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Lending money to someone you care about? Ask questions!

Monday, October 14, 2013

Not too long ago, I blogged about how anyone should have to think like a donor if he was to be a lender of money. 

If we are not comfortable with donating, say, $2,000 to a charity, then, we should not feel comfortable lending $2,000 to anyone! To me, it is quite simple. Why complicate things?



However, a friend who took my advice to heart, quite surprisingly, told me that he lent $10,000 to a cousin recently. Now, he worries that he will not see his money again since the cousin has been borrowing from other relatives as well in the last few months.



I asked him why does his cousin need to constantly borrow so much money. He said he didn't know. Huh?

Why did he lend $10,000 to his cousin if he did not know the reason why the cousin needs to borrow? "Oh, because we are family and we are very close."

I told him to write off the debt right away. He struggled with this idea and I don't know if he has managed to do this.

It makes perfect sense to write off the debt and it is consistent with my belief.

Imagine that the money has vaporised and gone to a better place. If it should come back one day, well, go celebrate!

I am not heartless. I quite understand that there could be certain situations when we might feel obliged to lend money especially to family members.

However, as a prospective lender of money, I have the right to know why a loan is required and why the would be borrower is short of money.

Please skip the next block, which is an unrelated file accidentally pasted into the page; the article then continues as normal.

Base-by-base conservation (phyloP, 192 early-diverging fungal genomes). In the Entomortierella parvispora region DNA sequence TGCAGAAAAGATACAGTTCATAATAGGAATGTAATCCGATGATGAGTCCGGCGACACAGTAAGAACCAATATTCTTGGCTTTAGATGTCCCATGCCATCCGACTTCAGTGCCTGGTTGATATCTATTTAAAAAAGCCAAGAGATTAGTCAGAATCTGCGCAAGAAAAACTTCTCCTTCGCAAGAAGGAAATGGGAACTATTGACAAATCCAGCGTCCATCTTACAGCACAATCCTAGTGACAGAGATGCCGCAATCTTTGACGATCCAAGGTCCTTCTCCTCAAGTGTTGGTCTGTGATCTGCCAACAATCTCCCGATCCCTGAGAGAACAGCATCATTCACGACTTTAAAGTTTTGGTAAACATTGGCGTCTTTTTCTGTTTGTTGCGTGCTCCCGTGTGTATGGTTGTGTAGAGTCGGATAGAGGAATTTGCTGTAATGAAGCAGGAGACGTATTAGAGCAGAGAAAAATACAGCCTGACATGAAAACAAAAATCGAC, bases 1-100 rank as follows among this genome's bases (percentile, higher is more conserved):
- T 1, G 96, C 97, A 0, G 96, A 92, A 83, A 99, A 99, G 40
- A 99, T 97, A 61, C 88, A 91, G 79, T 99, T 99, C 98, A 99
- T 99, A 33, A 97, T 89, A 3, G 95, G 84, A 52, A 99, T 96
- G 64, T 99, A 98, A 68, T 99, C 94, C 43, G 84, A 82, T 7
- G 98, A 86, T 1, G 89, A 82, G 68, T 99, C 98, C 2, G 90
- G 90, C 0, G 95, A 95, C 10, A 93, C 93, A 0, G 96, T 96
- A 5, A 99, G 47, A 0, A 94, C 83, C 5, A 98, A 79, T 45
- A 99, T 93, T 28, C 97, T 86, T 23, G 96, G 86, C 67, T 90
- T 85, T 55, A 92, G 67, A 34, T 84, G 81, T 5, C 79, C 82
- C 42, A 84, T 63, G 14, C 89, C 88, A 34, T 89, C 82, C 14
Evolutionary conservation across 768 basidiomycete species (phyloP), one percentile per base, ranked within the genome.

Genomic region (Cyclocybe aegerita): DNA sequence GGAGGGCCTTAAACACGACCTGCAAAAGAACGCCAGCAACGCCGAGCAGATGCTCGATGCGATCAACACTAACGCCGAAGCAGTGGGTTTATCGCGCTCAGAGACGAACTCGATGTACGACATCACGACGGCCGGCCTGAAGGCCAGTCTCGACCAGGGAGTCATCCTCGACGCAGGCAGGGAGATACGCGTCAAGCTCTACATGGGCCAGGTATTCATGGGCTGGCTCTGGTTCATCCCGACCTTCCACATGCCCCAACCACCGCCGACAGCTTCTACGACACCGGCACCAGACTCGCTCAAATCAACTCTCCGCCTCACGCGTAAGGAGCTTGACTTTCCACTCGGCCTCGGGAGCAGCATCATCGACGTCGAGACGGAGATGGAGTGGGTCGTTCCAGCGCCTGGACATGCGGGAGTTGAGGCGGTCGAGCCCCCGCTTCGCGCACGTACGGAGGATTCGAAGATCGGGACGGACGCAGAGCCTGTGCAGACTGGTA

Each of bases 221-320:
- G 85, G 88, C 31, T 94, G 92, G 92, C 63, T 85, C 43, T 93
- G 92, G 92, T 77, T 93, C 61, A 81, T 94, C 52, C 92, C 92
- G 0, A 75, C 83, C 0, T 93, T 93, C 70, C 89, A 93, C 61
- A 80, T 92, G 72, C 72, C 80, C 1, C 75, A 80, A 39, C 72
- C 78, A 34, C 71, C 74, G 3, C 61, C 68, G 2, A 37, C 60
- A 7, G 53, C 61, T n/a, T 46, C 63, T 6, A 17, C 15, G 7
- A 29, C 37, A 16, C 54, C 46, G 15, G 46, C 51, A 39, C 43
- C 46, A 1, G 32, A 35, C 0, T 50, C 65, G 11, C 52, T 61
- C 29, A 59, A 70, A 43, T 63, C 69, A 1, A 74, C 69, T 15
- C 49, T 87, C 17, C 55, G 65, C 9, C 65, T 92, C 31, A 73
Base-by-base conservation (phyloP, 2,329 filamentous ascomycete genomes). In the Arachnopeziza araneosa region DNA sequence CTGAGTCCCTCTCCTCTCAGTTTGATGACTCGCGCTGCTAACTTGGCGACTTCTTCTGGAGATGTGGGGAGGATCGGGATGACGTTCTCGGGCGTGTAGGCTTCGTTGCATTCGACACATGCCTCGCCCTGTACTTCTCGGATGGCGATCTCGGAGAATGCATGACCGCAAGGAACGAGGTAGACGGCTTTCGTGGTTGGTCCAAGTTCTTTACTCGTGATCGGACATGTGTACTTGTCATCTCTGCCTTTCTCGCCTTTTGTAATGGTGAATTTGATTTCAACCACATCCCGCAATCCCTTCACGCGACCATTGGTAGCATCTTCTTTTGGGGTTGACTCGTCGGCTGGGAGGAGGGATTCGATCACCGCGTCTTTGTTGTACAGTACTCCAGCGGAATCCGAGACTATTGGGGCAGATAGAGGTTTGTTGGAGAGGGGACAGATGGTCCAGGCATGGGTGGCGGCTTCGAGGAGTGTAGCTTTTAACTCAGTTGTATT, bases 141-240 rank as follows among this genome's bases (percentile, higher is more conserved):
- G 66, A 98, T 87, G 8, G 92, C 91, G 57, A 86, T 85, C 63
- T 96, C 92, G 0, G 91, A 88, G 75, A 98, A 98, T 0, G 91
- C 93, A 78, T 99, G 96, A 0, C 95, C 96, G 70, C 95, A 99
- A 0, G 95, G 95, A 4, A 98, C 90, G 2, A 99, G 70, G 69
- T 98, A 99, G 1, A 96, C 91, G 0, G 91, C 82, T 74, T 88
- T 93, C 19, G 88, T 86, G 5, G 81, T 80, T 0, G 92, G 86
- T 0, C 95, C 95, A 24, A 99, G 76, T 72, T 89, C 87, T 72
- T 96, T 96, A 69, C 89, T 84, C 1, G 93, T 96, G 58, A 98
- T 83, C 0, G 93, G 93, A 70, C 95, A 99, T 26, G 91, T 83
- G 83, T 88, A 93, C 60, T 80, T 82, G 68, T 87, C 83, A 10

Of course, knowing the answers to these questions will not guarantee loan repayment. Then, why ask the questions? 

Well, if you are asking me this question, then, my earlier point about thinking like a donor when lending money is lost on you.

Just throwing money at a problem might not make it go away. If we understand the problem, we might be able to offer a better or more permanent solution. 

If we truly care for the borrower (why would we even contemplate lending money to the person, otherwise?), we would ask the questions that need asking. 

There is nothing to be embarrassed about.

Related post:
The difference between lending and donating.

15 comments:

Unknown said...

im surprised u even use the word : prospective:
in my experience, no one wants to lend money... money makes u lose a lot of friends, especially when they even think u want to borrow from them


AK71 said...

Hi Unknown,

Well, you know what they say about "a friend in need is a friend in deed". :)

This is a very grey area and I can only speak for myself. I have a mental list of people whom I would lend money to if they should approach me. ;)

sillyinvestor said...

About a decade ago, my sister quit her job and wanted to borrow a few hundreds from me. I did ask why, u can't remember the reason, I think it's a overseas retreat, and I said no.

I really regret it till this day. I was too young then. She looked sad, never say anything but went on with her plans. She redeemed her insurance at a loss to pay for her trip. Years later, when I am more mature, I realize she is going through a rough patch, unfulfilling job, relationship problem and future anxiety. I was a miser.

A few years later, she switch to become a financial advisor, those independent insurance agent not tag to any company. She is one of those few that really care for her clients, not pushy and find what products her client need. As u may know, good FA earn horribly in the first few years. She ask for a loan and second time. This time round, no questions asked. I said, dun worry about returning me the few thousands, focus on your work and pay me back when u are ready.

She paid back within a year. Kinship is dearer than some money one can afford, especially u know the money is for a need and will be put into good news. There is no need to ask questions, it could be embarrassing to answer..

sillyinvestor said...